Happy Belated Bartlemas!

Did you know that yesterday was a very important holiday for those of us involved in printing and bookbinding? Yes, indeed. It was St. Bartholomew’s Day! Otherwise known as Bartlemas. 

Bartlemas was an important feast day in the Christian calendar and a celebration day for tradespeople of all kind, but particuarly printers.

Feast days were often used as community reminders for important activities. For example, Bartlemas was regarded as a signal for agricultural workers to sharpen their tools for the harvest. Appropriate, since St. Bart was flayed alive and is often shown holding his knife. Although few artists took this iconography as literally as the obsessive northern Italian sculptor, Marco d'Agrante, who depicted his St. Bart in full fleshless glory in the transept of the Cathedral of Milan.

Gruesome sculpture of St. Bartholomew the Apostle by Marco d'Agrate, 1562 - found in the Duomo of Milan.  [Source: santossanctorum.blogspot.com/]

This also made him the the patron saint of all the "knife-wielding" professions, including butchers, cobblers, leather workers, tanners - and bookbinders. 

The bookbinders connection linked Bartlemas with a medieval holiday for printers. August 24th  marked the shortening of the days and the need to light candles to work by. To aid them in their work during the waning days, the journeyman printers received a special payment for candles that was traditionally spent (in part?) on roast goose. By the late Victorian era this had somehow morphed into a day off to visit the seaside (after a raucous party in the print shop) - but even today it is still called a wayzgoose by nerdy printers everywhere. Although the origin of this term is uncertain and it is possible that it originally had nothing to do with geese. It was more typically the custom to roast a pig on Bartlemas - but perhaps the journeymen's candle fee was too small to afford that luxury.

It was also the day that paper makers cleaned out their vats and printers replaced the paper "windows" of their "chapels". Did you know that up until the 20th century printing shops were sometimes called “chapels”? I didn't know that. Supposedly this was because they evolved from medieval scriptoria where monks painstakingly wrote and illuminated their manuscripts -and because they had tall ceilings and big windows.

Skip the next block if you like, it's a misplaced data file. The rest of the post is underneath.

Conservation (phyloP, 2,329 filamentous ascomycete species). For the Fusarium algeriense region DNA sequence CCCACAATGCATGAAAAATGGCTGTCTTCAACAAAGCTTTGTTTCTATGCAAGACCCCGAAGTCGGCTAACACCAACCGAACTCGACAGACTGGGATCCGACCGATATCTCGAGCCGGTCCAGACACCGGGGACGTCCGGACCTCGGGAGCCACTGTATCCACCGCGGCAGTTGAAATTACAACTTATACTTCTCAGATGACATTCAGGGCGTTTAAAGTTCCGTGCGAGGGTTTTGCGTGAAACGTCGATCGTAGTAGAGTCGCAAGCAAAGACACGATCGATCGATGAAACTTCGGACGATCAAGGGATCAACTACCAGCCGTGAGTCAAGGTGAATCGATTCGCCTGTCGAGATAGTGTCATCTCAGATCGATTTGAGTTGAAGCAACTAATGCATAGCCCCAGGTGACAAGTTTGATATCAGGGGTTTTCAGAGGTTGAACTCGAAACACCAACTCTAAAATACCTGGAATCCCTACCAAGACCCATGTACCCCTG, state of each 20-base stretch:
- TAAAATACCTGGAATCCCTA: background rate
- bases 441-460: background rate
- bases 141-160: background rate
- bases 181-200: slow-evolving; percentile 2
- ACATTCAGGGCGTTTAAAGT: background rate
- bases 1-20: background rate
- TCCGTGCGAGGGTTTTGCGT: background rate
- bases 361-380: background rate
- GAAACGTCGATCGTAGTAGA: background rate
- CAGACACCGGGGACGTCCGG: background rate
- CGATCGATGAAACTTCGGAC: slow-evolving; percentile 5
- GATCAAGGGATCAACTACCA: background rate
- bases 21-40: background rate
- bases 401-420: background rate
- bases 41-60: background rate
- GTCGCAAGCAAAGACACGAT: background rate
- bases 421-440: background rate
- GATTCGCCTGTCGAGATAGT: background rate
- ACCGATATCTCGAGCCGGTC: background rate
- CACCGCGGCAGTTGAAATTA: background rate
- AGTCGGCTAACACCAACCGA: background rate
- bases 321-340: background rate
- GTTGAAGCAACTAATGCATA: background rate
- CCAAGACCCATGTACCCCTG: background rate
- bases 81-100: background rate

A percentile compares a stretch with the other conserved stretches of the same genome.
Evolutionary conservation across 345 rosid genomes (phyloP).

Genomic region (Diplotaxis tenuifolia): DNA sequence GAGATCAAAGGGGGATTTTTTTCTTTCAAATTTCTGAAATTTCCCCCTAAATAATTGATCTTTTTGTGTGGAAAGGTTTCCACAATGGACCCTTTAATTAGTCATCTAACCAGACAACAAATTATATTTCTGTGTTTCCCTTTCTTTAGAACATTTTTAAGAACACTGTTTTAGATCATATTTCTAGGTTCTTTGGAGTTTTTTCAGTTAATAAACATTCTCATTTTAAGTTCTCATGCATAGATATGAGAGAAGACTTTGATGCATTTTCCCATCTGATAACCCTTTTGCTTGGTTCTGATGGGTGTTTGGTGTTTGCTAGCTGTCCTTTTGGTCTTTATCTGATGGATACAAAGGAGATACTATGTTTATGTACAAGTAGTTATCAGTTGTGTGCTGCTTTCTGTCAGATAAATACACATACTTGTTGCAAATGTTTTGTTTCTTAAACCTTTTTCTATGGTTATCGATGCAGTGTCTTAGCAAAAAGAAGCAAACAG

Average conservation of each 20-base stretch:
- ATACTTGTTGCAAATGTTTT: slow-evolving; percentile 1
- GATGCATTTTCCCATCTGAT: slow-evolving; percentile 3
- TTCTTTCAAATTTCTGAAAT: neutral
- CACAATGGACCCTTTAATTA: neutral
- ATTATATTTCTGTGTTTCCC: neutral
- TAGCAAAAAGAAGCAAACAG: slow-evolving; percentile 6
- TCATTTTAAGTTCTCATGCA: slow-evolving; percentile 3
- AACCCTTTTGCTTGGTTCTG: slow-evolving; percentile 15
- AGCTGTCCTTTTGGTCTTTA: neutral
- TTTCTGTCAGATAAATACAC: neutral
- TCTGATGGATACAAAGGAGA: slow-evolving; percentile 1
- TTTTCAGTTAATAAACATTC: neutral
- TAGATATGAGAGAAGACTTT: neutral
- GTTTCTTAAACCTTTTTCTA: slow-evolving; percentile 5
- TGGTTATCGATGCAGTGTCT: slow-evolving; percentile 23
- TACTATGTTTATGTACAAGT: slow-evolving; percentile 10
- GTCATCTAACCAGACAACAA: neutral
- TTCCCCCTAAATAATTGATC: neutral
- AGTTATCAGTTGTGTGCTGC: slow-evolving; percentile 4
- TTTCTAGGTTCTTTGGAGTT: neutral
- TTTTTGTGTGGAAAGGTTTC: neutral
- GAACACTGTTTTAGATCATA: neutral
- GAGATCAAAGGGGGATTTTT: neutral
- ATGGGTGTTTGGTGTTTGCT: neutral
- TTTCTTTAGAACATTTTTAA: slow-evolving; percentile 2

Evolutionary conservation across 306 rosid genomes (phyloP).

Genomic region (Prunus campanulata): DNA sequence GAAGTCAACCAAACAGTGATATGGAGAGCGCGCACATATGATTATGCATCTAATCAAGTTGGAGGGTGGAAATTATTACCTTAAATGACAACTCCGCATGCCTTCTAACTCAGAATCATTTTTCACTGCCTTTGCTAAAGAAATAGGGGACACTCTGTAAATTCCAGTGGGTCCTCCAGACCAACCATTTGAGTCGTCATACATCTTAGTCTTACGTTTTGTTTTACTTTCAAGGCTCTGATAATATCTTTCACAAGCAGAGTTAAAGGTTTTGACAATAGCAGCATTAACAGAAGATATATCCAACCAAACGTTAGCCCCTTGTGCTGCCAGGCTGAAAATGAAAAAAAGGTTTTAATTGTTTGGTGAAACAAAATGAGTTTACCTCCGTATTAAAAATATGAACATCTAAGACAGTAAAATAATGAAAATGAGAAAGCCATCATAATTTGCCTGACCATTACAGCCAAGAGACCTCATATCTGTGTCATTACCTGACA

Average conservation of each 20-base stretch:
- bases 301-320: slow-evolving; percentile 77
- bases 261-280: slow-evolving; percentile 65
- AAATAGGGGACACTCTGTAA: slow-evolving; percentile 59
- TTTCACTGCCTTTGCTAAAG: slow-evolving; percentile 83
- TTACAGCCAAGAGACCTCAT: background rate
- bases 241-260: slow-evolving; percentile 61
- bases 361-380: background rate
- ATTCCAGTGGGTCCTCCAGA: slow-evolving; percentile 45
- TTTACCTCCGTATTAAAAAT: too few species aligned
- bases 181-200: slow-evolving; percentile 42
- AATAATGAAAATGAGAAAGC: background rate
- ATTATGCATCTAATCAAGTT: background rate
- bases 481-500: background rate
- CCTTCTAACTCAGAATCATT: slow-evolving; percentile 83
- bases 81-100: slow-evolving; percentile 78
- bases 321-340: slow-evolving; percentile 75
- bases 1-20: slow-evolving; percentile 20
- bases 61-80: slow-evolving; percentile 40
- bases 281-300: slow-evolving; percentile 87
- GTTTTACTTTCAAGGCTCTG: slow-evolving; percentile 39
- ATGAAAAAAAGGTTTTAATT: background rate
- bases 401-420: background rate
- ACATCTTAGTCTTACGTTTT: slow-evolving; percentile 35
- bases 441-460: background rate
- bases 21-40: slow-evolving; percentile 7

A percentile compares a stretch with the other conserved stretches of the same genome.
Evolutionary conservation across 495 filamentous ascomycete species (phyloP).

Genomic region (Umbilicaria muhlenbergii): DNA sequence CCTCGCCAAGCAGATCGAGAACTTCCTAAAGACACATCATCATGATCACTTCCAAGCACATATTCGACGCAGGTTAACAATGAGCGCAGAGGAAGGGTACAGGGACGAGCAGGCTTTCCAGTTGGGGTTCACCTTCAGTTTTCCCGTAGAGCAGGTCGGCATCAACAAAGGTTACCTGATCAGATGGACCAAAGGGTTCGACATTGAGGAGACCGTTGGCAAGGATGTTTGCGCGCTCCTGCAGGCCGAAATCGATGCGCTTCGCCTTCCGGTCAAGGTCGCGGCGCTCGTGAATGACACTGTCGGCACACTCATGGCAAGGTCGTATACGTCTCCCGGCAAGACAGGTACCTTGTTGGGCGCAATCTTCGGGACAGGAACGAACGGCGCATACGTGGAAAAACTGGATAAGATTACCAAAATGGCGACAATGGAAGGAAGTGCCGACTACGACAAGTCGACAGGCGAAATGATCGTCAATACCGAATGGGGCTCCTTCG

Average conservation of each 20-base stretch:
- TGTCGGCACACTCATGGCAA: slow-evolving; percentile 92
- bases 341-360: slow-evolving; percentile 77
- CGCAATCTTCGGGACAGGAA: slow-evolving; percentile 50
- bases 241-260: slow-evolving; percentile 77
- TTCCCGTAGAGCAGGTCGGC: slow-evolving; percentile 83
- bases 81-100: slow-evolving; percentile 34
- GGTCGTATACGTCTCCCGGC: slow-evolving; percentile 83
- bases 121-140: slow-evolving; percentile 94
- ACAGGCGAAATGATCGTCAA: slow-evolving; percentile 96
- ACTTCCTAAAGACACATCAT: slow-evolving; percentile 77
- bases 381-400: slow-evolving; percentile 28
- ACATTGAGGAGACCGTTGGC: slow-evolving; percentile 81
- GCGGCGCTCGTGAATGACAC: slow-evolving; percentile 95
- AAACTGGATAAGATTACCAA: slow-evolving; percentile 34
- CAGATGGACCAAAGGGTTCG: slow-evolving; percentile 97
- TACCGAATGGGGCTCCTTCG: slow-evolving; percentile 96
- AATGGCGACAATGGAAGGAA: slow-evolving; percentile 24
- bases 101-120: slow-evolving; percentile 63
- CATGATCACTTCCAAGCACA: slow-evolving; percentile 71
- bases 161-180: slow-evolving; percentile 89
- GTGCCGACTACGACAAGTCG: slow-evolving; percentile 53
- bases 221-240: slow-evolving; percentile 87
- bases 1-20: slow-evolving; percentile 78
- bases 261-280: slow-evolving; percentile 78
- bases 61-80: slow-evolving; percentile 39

"Printing Shop," from Alexander Anderson Scrapbooks, vol. 1; 19th century; Alexander Anderson (American, 1775-1870); wood engraving; New York Public Library, [Source: http://www.bgc.bard.edu/]

August 24th was also the traditional day of the "Blessing of the Mead" in Cornwall. Coincidence? I think not.

It has been said that on August 24, 1456 the printing of the Gutenberg Bible was completed [1] - thus triggering the first wayzgoose party at a print shop. (Or so people like to imagine).

The connection between St. Bart and printers may also have been strengthened by the fact that in the late 18th century, the Lady Chapel of the Priory Church of St. Bartholomew the Great (AKA Great Saint Bart's) had been temporarily turned into a printshop - it was here that Ben Franklin served his journeyman apprenticeship. [2]

By the way, Bartholomew was supposedly an obscure disciple of Jesus that preached in India and Armenia. His name means "bar-Tholomeus", or "son of Ptolemy" - which suggests an aristocratic lineage. 

Regardless, it seems that Bartlemas has always been a popular day for fairs, including the famous medieval Smithfield fair in London that was immortalized in Jonson's play, Bartholomew Fair - a location peopled with "balladeers, stall holders, prostitutes and cut-purses". 

Bartholomew Fair by Benjamin Robert Haydon. [Source: http://www.bbc.co.uk/]

But like virtually all Christian festivals, this one had Roman roots. August 24th was the first day of the Roman Feast Day of Mania - named for the manes or ancestral spirits - as well as Manea who was an Etruscan/early Roman goddess of the dead. It was a feast day for these spirits as well as the goddess Ceres. The first day of the feast was celebrated by the opening the Mundus Cereris, or the "Pit of Ceres", which was an underground vault in the shape of an inverted sky. In 1914 Giacomo Boni discovered a subterranean structure on the Palatine Hill that he believed was the Mundus. 

Mundus cum patet, deorum tristium atque inferum quasi ianua patet. [Source: Wikipedia]

The cover was opened and the first fruits of the harvest were offered to Ceres. But because the Mundus was also an "Ostium Orci" - or Gate of Hades - you had to be very careful on this day since the spirits of the dead were free to roam (the pit was also opened on November 8th - which contributed greatly to the trappings of our modern day Halloween). 

Anyway - Happy Bartlemas!

[1] One of four copies of the Gutenberg Bible kept at the Bibliothèque nationale in Paris contains a note by the rubricator and binder, Henricus Cremer, seeming to indicate that the volume was completed on St. Bartholomew's Day.

[2] From Franklin's autobiography: "I immediately got engaged at Palmer's, at that time a noted printer in Bartholomew Close, with whom I continued nearly a year. . . . I was employed at Palmer's on the second edition of Woolaston's Religion of Nature".